Finland has a number of writers of pop music whose goal is to break into the international market, including composers, lyricists and producers. Especially from the 2010s onward, the export of Finnish pop music has steadily grown, according to surveys published by Music Finland.
“Songwriters try to offer their creations to big international pop artists, but the competition is tough and trends in pop music come and go fast,” Riikka Hiltunen says.
The thesis, which combines popular music studies, futures studies, creativity studies and fashion studies, is based on interviews with eight Finnish songwriters and observations of international teams working at the Song Castle and A-Pop Castle song writing camps organised by Music Finland. The songwriters include Pasi Siitonen, who goes by the stage name Stig; Axel Ehnström, who is gaining traction in music export; Eva Louhivuori from the Eva & Manu duo; and Andrew Jackson from England, whose song writing credits include pieces for, among others, Dua Lipa and Katy Perry.
Are songwriters futurologists?
Many songwriters probe, in part unconsciously, alternative futures of music in ways that resemble methods used in futures studies or fashion forecasting.
“Songwriters observe the pioneers, share their observations with colleagues and carry on past patterns to the future. Assumptions about the future are also made on the basis of intuition and collective taste. Many of the thought patterns employed by songwriters bear a striking resemblance to the methodology of futures studies,” Hiltunen says.
Songwriters may assume that specific trends are always followed by counter trends, or that a certain decade will eventually return to fashion time and again. Others follow underlying phenomena or emerging trends in the United States or Sweden. Many also anticipate continuity and assume that certain things will always be popular.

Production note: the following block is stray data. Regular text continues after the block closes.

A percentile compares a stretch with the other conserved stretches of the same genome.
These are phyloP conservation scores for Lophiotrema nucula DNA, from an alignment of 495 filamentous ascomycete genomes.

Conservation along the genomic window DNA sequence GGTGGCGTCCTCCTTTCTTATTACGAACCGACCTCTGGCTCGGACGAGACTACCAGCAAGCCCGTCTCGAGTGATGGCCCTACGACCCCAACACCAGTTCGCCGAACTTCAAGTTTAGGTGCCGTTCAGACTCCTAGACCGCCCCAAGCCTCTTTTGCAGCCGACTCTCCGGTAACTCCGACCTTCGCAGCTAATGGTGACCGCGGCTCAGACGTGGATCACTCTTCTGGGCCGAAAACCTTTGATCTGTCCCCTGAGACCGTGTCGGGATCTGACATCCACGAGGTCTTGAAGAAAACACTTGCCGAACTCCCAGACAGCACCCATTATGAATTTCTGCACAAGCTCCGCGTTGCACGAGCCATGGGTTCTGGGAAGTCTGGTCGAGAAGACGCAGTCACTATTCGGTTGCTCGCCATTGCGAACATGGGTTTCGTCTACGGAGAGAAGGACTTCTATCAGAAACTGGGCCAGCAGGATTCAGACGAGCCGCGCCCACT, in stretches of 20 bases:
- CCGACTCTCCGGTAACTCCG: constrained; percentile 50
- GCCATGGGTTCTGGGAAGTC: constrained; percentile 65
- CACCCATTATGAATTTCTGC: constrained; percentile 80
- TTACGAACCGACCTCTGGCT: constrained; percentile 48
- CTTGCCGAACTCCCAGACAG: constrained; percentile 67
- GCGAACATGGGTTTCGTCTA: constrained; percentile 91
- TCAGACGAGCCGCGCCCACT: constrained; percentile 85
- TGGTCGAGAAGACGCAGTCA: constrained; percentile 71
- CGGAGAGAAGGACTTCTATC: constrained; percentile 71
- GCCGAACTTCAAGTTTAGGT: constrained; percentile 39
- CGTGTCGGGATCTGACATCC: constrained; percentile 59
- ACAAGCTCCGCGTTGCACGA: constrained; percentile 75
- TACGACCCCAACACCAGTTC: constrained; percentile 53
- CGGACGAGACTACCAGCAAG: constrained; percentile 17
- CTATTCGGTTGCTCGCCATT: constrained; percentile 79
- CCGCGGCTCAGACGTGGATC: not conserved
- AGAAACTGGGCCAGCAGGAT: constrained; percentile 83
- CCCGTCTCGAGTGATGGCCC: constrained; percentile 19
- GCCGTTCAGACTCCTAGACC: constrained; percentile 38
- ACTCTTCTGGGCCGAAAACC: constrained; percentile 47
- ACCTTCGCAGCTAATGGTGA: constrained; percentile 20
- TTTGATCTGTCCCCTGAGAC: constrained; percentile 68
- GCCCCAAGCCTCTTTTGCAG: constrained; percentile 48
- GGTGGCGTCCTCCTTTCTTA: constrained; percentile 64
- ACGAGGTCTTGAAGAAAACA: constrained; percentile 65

“Such foresight can restrict creativity if songwriters end up writing, on the basis of their assumptions, songs that are similar to those that have been popular before.”
A wakeup call for the music industry: Foresightfulness and creativity are not opposites
According to Hiltunen, there were differences in thinking between individual songwriters: different conceptions, beliefs and values.
“Someone may avoid anticipating things because they think it compromises the integrity of their creative process, or because they simply don’t believe in it. Others consider the topicality of music such an important value that they consider anticipation a necessary part of their work. Then again, people’s view of their status in the music industry and their opportunities for influencing have a marked effect on how much courage they have to create something that could change trends.”
Often, one of the goals of futures studies is to increase future-oriented thinking. Hiltunen too wishes to stimulate future awareness among the entire music industry and highlight foresightfulness in a more positive way.
“Foresightfulness is easily seen as calculating and, thus, the opposite of creativity, even though in the field of pop music it can be creative in itself, while probing alternative futures can be inspiring. You can always also try to influence the future.”
Information about the doctoral thesis
Riikka Hiltunen, MA, will defend her doctoral thesis entitled Foresightfulness in the creation of pop music. – Songwriters' insights, attitudes and actions on 18 June 2021 at 12.15 at the Faculty of Arts, University of Helsinki (in Finnish). Professor Heidi Partti from the University of the Arts Helsinki will serve as the opponent and Professor Susanna Välimäki as the custos.
The thesis is also available in electronic form through the Helda repository.
Contact details for the doctoral candidate